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Table of Contents
ORIGINAL ARTICLE
Year : 2022  |  Volume : 19  |  Issue : 4  |  Page : 581-588

Knowledge of mothers regarding management of fever in their children under five years of age in Al-Hilla City


1 Diploma in Family Medicine, University of Babylon/College of Medicine, Hillah, Iraq
2 University of Babylon/College of Medicine, Hillah, Iraq

Date of Submission30-Jul-2022
Date of Acceptance12-Aug-2022
Date of Web Publication09-Jan-2023

Correspondence Address:
Raghad Abdulwahab Mohsen Altahhan
Diploma of Family Medicine, University of Babylon/College of Medicine, Hillah
Iraq
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Source of Support: None, Conflict of Interest: None


DOI: 10.4103/MJBL.MJBL_140_22

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  Abstract 

Background: Improper fever definitions will lead to excessive treatment with its adverse consequences, or missed fever, or delayed diagnosis of dangerous illness. Mothers’ care for a feverish child can sometimes be inappropriate and harmful. Objective: To assess knowledge of mothers regarding definition and management of fever in their children under five years of age and to identify the association between mothers’ knowledge and mothers’ socio demographic factors. Materials and Methods: A cross-sectional study was conducted among 302 mothers of alive children aged bellow five years. The mothers were interviewed (face-to-face) after giving their verbal consent to participate in this study by using a systematic questionnaire, which included mothers’ socio-demographic characteristics and questions related to fever management. It was carried out at Babylon Teaching Hospital for Maternity and Children, Al Imam Al Sadiq Teaching Hospital, and Al Noor Hospital For Children in Al-Hilla City, Iraq, from February 1 to June 15, 2022. Results: The mean age of mothers was (27.07 ± 6.33) years, 16.56% of mothers were higher education graduates, 86.75% were housewives. 0.66% of mothers had insufficient knowledge regarding fever management, 65.23% had moderate knowledge, and 34.11% had high knowledge. The mothers’ knowledge was in significant association with the mothers’ educational level, mothers’ occupation, using internet, and in significant negative correlation with number of alive children that the mothers had. Conclusion: About two-thirds of the mothers had moderate knowledge regarding fever management, about one-third had high knowledge, and less than one percent of mothers had insufficient knowledge.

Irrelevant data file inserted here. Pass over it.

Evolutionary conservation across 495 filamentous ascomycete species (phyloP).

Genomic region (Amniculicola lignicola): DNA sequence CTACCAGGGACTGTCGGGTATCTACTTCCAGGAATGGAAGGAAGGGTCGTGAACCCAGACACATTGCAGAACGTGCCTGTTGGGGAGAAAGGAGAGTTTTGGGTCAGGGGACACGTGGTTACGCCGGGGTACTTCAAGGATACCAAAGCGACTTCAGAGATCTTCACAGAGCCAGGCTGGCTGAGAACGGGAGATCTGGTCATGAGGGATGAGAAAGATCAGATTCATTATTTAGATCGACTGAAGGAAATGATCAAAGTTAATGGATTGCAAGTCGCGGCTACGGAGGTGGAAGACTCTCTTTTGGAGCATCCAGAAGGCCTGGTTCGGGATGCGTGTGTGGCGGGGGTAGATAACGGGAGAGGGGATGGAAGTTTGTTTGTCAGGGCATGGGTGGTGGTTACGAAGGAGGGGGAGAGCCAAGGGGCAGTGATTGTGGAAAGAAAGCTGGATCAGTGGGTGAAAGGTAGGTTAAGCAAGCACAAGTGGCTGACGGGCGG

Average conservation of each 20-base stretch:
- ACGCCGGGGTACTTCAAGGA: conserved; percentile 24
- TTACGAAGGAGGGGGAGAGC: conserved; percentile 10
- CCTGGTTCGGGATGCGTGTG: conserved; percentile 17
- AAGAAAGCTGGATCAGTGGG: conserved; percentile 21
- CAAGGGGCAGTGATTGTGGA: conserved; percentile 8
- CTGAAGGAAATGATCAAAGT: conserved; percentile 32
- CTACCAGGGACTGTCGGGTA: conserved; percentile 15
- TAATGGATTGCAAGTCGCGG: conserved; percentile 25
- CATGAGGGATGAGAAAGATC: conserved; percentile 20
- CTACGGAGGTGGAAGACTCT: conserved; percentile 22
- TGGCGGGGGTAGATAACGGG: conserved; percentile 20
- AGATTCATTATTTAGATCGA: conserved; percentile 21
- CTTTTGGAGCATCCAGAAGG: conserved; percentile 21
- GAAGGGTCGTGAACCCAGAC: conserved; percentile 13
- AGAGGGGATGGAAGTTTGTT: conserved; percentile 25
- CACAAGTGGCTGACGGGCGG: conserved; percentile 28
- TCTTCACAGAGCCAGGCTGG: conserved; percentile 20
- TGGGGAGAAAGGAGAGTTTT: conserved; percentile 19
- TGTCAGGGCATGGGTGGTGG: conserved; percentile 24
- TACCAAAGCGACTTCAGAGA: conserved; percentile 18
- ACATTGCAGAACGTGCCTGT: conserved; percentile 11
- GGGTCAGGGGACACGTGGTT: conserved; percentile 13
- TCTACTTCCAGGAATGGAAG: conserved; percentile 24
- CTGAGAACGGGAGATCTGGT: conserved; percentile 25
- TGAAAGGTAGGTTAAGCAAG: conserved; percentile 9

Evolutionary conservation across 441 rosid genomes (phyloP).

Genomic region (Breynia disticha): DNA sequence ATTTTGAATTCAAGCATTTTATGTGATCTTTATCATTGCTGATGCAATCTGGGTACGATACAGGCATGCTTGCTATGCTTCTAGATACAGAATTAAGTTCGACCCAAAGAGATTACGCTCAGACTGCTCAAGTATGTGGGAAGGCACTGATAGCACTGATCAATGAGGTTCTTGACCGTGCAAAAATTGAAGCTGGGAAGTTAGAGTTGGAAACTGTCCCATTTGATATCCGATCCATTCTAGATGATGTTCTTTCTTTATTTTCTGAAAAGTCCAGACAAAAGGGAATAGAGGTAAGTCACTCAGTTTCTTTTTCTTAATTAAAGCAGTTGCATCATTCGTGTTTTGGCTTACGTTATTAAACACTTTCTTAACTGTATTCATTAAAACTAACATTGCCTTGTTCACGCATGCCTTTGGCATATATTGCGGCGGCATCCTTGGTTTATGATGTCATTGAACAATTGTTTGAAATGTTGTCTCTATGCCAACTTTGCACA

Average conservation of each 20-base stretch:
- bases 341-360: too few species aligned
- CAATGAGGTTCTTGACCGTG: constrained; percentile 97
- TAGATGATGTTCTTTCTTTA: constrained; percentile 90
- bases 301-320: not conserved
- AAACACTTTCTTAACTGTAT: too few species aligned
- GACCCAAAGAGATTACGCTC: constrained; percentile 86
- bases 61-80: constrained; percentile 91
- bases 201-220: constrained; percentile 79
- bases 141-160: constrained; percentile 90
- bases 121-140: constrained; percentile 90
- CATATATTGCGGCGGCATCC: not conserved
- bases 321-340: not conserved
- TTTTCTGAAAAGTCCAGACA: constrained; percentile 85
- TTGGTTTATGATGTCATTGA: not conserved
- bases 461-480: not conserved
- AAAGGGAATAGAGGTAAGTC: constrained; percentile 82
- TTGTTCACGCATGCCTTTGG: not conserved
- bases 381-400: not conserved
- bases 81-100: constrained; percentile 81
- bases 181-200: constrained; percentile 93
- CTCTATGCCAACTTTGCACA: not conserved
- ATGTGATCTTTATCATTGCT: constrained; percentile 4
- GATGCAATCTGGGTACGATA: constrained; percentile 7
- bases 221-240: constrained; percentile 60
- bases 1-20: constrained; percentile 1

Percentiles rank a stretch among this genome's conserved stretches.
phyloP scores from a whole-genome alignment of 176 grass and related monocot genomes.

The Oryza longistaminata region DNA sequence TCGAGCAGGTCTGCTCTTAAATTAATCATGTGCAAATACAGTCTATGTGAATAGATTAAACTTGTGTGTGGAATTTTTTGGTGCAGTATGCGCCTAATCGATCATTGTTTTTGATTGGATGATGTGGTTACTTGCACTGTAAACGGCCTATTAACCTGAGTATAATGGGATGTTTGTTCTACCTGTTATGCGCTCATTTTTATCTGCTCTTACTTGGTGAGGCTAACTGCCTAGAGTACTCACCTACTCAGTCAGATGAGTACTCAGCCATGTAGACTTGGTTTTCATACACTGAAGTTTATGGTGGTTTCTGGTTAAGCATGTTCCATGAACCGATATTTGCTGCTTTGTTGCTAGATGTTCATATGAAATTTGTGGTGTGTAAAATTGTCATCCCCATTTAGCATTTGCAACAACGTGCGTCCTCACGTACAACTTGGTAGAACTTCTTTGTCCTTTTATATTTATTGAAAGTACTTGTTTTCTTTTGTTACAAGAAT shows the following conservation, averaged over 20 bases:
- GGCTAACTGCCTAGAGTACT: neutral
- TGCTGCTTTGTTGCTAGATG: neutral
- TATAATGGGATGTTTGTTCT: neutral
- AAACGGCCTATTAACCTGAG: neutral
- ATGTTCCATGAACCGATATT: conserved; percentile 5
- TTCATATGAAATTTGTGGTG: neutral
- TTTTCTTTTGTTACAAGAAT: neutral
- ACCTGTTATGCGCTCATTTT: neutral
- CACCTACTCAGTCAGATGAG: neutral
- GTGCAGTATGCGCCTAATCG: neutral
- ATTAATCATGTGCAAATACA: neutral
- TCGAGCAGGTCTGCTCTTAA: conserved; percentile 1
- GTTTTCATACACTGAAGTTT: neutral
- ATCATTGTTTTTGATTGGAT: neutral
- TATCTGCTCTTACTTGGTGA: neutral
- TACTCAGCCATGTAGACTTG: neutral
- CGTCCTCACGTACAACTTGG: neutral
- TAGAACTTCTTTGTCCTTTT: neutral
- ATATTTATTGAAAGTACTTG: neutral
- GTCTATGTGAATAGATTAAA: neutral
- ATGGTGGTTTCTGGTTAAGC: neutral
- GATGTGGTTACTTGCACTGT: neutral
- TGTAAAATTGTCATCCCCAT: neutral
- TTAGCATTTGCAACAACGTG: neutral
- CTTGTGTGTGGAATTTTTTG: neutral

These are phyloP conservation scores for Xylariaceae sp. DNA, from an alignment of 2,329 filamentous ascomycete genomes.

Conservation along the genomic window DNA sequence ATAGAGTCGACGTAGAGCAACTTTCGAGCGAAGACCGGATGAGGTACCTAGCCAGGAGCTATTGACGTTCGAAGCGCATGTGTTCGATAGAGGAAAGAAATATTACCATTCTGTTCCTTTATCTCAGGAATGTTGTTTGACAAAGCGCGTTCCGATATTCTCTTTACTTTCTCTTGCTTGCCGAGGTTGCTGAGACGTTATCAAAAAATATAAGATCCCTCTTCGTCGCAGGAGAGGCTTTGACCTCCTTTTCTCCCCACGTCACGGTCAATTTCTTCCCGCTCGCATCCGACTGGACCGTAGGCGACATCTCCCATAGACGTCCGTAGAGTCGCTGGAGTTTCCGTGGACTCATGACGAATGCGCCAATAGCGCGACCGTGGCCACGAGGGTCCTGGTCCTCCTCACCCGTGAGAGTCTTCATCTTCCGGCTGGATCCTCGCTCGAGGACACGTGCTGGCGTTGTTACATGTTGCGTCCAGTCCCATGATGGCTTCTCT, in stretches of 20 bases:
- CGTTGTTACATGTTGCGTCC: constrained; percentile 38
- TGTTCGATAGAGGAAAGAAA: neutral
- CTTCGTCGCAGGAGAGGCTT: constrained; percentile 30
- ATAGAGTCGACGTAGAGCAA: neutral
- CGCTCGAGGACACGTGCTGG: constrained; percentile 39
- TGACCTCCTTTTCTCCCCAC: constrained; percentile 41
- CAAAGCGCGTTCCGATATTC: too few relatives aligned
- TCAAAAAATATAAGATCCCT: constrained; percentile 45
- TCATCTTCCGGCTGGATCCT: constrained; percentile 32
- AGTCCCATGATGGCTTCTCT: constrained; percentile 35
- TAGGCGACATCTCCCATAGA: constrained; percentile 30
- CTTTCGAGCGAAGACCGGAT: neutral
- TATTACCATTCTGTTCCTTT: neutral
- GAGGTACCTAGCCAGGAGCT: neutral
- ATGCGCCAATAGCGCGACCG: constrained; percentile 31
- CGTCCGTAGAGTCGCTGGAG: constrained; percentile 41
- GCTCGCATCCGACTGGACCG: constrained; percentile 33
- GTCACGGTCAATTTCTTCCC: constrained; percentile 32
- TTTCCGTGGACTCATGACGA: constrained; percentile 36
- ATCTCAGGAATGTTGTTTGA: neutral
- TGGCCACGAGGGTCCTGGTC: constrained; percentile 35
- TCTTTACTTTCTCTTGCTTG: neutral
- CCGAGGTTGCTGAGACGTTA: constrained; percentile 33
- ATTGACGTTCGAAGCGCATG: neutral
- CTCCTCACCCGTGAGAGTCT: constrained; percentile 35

Keywords: Children, fever, knowledge, management, mothers


How to cite this article:
Altahhan RA, Aljubbawi SF. Knowledge of mothers regarding management of fever in their children under five years of age in Al-Hilla City. Med J Babylon 2022;19:581-8

How to cite this URL:
Altahhan RA, Aljubbawi SF. Knowledge of mothers regarding management of fever in their children under five years of age in Al-Hilla City. Med J Babylon [serial online] 2022 [cited 2023 Feb 6];19:581-8. Available from: https://www.medjbabylon.org/text.asp?2022/19/4/581/367326




  Introduction Top